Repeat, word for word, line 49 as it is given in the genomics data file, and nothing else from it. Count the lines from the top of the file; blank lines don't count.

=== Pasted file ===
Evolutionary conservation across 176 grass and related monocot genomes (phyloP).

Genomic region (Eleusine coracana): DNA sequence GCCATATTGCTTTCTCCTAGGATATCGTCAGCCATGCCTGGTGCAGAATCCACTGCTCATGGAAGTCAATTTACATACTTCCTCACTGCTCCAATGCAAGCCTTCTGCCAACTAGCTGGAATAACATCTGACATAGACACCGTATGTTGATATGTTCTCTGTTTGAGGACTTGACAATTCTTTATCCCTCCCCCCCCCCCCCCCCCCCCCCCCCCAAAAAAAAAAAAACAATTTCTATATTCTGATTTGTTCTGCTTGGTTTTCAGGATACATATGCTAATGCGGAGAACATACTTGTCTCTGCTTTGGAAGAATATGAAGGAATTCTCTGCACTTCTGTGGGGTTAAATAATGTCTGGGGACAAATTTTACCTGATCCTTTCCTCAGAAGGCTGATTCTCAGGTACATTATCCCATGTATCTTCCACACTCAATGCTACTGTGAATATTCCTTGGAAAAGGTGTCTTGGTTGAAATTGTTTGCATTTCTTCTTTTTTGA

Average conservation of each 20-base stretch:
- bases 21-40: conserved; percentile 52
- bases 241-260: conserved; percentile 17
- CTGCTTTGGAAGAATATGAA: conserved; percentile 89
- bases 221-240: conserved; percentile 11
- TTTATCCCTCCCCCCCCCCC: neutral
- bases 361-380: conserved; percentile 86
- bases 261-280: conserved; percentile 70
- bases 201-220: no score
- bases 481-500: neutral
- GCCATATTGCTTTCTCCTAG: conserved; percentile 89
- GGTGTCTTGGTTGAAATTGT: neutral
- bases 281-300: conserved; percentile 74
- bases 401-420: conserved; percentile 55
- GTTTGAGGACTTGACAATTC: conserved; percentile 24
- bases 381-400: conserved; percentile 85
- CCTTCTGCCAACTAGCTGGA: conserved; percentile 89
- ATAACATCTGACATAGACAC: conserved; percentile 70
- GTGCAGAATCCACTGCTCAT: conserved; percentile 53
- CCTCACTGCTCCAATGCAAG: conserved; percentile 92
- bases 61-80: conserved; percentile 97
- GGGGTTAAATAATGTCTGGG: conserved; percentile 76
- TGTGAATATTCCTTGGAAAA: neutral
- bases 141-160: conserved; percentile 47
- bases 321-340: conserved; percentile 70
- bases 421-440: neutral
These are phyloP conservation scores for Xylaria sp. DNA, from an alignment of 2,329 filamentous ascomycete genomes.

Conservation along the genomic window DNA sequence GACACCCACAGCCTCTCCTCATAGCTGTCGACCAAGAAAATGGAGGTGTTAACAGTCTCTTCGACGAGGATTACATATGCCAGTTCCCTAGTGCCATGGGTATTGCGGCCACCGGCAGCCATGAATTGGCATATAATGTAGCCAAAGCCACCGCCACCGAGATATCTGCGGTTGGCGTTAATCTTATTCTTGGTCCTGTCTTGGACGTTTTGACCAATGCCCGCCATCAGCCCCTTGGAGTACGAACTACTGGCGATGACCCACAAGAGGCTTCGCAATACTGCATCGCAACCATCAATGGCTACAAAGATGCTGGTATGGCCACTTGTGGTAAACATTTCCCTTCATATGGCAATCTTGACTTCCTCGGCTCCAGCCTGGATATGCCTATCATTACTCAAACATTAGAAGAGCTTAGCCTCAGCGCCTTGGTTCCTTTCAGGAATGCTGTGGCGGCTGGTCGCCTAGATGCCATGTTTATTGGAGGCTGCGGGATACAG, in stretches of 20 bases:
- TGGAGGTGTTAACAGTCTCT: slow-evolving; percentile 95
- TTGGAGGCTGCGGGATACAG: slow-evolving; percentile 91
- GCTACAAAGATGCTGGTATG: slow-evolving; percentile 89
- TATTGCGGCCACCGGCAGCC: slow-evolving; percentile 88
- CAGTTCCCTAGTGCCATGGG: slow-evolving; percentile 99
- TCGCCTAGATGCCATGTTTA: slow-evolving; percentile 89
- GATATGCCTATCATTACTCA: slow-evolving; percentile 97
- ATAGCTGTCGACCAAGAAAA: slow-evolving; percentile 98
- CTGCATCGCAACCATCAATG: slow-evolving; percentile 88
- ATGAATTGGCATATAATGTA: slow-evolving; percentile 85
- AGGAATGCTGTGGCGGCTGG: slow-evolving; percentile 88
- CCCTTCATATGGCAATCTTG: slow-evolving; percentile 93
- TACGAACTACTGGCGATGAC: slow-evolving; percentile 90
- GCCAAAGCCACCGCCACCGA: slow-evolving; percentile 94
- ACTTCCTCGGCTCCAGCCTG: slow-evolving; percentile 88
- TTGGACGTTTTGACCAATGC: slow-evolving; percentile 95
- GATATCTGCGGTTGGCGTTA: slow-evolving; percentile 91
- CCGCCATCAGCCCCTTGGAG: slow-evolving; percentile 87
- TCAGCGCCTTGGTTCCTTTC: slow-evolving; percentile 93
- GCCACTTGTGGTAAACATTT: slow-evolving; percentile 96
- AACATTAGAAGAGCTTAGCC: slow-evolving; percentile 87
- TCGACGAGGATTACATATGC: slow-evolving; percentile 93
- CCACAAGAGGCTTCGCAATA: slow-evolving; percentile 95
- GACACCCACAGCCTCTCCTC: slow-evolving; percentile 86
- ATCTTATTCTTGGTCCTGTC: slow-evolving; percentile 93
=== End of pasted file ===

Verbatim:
- TCAGCGCCTTGGTTCCTTTC: slow-evolving; percentile 93